How Others Are Doing It

That’s the kind of thing writers always want to know. What other writers are doing. Do they have a writing habit? When do they write? How do they write?

Tom Wolfe set himself a quota, ten pages a day, triple-spaced, about eighteen hundred words, and always keeping a clock in front of him.

Mario Vargas Llosa wrote by hand for two hours. He worked in the morning, and in the early hours of the day. Then he typed what he had written, always keeping a few lines untyped so that the next day he can start by typing the end of what he’d written the day before.

Tom Stoppard had a nice long room, which used to be a stable, with a table and lots of paper. But he wrote most of his plays on the kitchen table at night, when everybody had gone to bed.

Maya Angelou wrote lying on a made-up bed, with a bottle of sherry, a dictionary, Roget’s Thesaurus, yellow pads, an ashtray and a Bible.

Georges Simenon marked off in black each day of writing on a 11-by-16-inch calendar, one chapter a day, and in red the three days spent revising it. He used the two sides of a 7-by-10 brown manila envelope on which he began shaping his characters two days before he began the actual writing of his novel.

Doris Lessing started something off, at first a bit awkward, but then the writing took off and became fluent.

P. G. Wodehouse started his day off at seven-thirty. After his daily exercise routine and breakfast, he went to his study and sat down in an armchair to think and take notes. And before he started any book he had four hundred pages of notes.

Isaac Bashevis Singer wrote whenever he got up in the morning. He wrote no matter what the disturbances were around him.

Irwin Shaw claimed that writing for him was an intense and private occupation. He wrote in the mornings and was never to be disturbed while writing.

Gore Vidal wrote whenever he woke up in the morning. He wrote for about three hours. He wrote his novels in longhand on yellow legal pads. But for some reason he wrote his plays and essays on the typewriter.

Joyce Carol Oates didn’t have any formal schedule, but loved to write in the morning before breakfast, and didn’t have a break until two or three in the afternoon. That’s when she had her breakfast on a good writing day.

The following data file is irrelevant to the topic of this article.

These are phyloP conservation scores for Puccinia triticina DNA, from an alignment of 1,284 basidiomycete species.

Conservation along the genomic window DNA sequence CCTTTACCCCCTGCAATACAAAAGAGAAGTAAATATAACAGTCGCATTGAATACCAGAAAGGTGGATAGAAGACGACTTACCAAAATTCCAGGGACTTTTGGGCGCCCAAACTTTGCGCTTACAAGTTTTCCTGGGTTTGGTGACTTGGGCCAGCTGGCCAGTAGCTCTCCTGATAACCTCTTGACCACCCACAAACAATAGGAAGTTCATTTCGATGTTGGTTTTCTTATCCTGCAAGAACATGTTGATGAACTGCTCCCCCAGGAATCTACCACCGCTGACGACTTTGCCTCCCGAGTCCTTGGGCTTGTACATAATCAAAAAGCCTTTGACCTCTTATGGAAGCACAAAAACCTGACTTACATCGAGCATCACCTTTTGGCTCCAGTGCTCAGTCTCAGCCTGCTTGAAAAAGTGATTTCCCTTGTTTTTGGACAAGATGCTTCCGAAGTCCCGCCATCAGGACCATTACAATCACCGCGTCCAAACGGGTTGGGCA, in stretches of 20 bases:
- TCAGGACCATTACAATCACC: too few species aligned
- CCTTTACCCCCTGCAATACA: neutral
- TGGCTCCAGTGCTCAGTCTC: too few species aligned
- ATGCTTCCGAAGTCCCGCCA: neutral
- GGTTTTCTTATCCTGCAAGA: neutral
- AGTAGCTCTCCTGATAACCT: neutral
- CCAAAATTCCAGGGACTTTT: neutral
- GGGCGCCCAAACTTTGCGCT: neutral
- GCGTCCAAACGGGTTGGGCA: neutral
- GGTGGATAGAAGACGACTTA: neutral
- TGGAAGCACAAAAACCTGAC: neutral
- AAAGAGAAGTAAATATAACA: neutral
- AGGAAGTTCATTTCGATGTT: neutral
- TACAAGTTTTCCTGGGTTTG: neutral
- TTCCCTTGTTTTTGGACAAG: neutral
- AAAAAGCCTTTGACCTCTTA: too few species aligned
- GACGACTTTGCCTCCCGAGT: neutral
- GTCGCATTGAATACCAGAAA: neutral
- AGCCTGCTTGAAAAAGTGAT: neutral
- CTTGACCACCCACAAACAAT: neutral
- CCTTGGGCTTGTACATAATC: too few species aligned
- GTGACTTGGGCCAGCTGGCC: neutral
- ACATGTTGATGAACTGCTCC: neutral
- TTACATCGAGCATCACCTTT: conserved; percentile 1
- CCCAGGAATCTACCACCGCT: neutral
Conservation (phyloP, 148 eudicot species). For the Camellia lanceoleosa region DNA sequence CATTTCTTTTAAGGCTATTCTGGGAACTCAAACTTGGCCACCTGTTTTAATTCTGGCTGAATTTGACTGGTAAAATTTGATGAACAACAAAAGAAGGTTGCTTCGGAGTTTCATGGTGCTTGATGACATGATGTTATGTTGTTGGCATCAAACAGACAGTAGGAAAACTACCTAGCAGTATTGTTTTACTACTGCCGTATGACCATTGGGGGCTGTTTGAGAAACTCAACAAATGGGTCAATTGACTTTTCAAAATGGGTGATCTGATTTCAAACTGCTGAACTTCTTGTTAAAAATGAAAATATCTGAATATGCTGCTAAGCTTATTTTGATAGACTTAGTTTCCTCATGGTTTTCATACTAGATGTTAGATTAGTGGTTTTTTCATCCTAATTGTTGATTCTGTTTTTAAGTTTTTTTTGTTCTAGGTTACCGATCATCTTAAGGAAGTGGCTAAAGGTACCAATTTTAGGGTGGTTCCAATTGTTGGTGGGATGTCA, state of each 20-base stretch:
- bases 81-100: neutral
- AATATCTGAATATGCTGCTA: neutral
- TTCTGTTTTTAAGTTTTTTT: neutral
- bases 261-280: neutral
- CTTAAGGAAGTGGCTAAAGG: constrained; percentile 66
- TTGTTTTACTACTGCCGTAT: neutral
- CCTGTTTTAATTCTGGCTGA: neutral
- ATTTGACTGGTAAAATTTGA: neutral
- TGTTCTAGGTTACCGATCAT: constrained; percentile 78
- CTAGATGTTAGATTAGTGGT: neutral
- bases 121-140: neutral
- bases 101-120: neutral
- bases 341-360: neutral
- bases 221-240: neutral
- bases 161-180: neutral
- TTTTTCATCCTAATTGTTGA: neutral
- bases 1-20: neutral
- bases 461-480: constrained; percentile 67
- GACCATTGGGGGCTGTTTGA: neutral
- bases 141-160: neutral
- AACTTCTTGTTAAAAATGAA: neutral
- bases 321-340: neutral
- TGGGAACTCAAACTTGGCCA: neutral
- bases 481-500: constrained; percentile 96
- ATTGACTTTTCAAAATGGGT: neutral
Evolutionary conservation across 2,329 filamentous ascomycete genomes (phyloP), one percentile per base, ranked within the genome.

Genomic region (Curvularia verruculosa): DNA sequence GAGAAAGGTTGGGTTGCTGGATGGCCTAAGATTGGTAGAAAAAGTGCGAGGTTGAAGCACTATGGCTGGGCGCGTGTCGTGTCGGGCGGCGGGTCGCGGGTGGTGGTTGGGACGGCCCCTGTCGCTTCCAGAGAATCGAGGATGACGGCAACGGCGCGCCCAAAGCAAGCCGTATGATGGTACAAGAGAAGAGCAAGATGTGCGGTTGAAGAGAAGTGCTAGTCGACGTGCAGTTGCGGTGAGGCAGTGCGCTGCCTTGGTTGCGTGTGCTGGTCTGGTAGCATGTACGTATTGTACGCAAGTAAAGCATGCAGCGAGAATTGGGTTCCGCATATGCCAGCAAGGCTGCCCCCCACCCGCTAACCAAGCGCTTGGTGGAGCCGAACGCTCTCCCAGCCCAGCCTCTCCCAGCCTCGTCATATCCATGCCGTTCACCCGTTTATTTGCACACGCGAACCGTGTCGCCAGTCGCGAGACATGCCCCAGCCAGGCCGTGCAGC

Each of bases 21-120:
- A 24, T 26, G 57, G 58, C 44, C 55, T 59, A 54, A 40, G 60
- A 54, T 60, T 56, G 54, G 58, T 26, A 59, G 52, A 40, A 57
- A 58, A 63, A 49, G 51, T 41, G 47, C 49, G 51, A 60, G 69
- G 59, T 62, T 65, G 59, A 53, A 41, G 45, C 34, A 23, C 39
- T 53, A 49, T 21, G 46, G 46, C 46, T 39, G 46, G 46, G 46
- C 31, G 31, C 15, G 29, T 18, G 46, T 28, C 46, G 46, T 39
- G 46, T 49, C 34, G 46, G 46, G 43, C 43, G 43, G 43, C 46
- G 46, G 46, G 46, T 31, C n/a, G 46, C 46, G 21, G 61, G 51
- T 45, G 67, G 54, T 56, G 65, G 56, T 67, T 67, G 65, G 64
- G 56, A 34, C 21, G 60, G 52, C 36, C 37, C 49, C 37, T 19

Jerzy Kosinski wrote when he felt like it and wherever he felt like it, day, night and even at twilight. He wrote in a restaurant, on a plane, between skiing and horseback riding, during his night walks in Manhattan, Paris or any other town. He woke up in the middle of the night or the afternoon to make notes and sit down at his typewriter.

Octavio Paz said that writing was a curse that required huge efforts and sleepless nights. I write any time of the day if I force myself to do so but early morning works for me the best. For my novels I write in longhand, using a fountain pen on white plain paper, no lines. Then I type what I wrote on my computer. And for my articles, I scribble with a pen, but I do the real writing on my netbook.

Are you a night owl or an early bird? At what time of day or night do you write best?


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9 Responses to How Others Are Doing It

  1. Early bird. Did you know that Ernest Hemingway used to write standing up? One professor of mine told me that.

  2. Samir says:

    I write best in the mornings especially mornings where I’m up at about 05:30. After a three hour writing stint with coffee, I have breakfast and the creative buzz dwindles while the analytical eye awakens… that though is only on a good writing day. What about you?

    • chichikir says:

      By 5:30 I’m ready for my second cup of coffee. I read till about 7:00, check my email and all and then settle down to write for about two hours, sometimes more it depends. But lately I am reading more than I am writing 😦

  3. thinspaces says:

    I’m an 8-5 drone in the business world, which often extends to 6 or 7, so night is the only time I have for writing. By the time I am done with household things and walking the dogs, I may not sit down to write until after 9. Because of this, I generally only write a few times during the week, and then try to make up for it on the weekend. It’s frustrating, as I sit right now typing this wishing for nothing more than to stay home and write, but the bills must also be paid.

    • chichikir says:

      I’ve been there, I know how you feel. I was teaching full time and coordinating the math dept in an Int’l school with over 3000 students, with two children of my own. I don’t think I can do it now. And now that I have some time for myself, unfortunately I have other worries and it’s hard to write sometimes. That’s why I have my blog and I blabber instead of working on my book. I am sure that day will come for you too but without the worries…:)

      • thinspaces says:

        I enjoy your “blabbers”, so I am glad you have your blog! 🙂 And worries come for all of us, so no guarantees there. There is an old saying that if everyone put their troubles in a big pile with the chance to exchange with someone else, they would hurriedly grab their own troubles right back. I try to keep that in mind when I get weary. It helps.

      • chichikir says:

        Thanks! I like that old saying, I’ll keep it in mind. Thanks for sharing.

  4. Pingback: Quirky Habits Of Writers | Ramblings

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